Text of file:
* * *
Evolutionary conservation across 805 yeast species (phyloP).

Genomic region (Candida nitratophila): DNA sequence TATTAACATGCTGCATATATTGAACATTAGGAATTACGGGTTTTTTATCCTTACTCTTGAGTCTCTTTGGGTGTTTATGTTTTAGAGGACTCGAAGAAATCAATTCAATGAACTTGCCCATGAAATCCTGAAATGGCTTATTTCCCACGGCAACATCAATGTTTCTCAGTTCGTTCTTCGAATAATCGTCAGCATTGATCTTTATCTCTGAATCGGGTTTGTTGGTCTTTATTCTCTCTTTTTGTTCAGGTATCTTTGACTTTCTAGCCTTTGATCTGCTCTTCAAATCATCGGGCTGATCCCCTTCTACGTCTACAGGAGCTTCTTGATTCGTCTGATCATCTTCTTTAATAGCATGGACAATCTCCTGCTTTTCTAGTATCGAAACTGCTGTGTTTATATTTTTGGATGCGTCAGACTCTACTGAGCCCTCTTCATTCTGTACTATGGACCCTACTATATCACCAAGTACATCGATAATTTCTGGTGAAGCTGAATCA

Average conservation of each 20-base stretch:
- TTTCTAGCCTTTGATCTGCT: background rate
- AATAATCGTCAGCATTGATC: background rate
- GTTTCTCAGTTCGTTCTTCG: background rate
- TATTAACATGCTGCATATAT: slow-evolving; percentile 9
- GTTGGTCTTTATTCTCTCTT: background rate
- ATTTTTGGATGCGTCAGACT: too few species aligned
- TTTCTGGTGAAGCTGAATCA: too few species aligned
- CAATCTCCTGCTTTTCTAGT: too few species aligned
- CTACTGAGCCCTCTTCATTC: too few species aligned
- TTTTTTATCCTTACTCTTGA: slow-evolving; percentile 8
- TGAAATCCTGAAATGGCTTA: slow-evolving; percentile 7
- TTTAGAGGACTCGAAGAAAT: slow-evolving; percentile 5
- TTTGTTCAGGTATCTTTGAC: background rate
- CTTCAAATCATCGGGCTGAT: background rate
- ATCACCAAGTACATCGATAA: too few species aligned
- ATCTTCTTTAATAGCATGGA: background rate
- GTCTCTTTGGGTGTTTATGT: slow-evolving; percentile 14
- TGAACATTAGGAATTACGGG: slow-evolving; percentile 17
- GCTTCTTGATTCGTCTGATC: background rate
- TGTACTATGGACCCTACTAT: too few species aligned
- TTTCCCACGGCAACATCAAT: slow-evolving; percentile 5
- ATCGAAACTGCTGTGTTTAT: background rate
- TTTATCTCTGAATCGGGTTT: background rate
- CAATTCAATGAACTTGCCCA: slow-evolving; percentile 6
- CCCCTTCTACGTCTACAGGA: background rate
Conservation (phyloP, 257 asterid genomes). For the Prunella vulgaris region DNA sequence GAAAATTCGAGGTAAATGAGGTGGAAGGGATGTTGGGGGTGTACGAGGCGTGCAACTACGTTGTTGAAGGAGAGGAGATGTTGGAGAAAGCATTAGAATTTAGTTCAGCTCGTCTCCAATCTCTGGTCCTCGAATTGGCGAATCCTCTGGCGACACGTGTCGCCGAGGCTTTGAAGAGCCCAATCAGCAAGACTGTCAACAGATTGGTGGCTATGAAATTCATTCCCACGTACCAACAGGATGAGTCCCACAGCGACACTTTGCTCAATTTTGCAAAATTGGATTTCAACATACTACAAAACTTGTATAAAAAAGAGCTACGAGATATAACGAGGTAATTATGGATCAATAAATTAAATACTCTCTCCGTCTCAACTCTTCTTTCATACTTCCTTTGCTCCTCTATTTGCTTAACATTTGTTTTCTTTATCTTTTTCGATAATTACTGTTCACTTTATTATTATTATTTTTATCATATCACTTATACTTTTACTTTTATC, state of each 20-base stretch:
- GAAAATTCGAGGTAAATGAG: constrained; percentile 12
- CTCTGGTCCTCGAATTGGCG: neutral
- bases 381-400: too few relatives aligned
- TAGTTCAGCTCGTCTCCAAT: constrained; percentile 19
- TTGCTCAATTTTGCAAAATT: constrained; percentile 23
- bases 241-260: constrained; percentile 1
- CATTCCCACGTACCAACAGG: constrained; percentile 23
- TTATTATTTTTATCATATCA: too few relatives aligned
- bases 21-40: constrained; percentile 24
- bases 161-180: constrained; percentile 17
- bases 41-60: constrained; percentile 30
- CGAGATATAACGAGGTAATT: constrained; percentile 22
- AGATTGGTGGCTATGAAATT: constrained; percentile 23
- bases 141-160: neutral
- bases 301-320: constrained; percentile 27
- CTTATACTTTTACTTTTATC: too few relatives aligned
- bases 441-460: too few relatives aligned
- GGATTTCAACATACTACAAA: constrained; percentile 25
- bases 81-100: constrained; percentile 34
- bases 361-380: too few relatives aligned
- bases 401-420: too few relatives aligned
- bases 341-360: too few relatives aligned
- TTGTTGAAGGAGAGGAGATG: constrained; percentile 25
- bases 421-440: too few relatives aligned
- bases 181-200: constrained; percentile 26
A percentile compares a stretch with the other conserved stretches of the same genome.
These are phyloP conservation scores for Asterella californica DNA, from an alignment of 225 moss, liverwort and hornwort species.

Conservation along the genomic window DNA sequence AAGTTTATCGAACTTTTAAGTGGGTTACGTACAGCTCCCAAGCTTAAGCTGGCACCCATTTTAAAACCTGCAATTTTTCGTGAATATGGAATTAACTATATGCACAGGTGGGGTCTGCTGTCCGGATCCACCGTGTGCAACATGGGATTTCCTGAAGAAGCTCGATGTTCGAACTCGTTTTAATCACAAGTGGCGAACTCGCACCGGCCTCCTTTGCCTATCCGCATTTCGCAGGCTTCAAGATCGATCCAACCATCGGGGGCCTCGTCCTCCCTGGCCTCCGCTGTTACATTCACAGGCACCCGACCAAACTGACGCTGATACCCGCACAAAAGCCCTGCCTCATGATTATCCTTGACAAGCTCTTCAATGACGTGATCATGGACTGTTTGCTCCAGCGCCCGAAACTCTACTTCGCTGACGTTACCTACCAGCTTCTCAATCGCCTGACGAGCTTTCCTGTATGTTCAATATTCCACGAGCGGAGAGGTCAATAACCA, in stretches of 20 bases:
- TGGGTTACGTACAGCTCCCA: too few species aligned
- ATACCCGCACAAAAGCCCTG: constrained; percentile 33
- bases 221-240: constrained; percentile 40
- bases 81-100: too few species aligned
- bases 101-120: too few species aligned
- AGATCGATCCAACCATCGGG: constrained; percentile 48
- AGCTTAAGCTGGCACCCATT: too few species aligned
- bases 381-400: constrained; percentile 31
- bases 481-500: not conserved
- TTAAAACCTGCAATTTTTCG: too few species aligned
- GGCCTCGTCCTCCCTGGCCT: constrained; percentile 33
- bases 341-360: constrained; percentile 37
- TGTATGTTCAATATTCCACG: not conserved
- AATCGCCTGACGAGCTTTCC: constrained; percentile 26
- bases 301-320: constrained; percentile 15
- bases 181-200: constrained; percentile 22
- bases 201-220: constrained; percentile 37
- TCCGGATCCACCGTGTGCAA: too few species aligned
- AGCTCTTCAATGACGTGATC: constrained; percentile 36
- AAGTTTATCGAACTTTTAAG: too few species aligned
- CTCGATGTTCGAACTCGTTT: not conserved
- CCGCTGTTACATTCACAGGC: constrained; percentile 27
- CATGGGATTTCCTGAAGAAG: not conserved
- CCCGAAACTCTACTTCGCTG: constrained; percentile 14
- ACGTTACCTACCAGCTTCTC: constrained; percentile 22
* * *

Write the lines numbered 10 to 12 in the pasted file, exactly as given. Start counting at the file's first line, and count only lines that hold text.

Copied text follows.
- TTTCTGGTGAAGCTGAATCA: too few species aligned
- CAATCTCCTGCTTTTCTAGT: too few species aligned
- CTACTGAGCCCTCTTCATTC: too few species aligned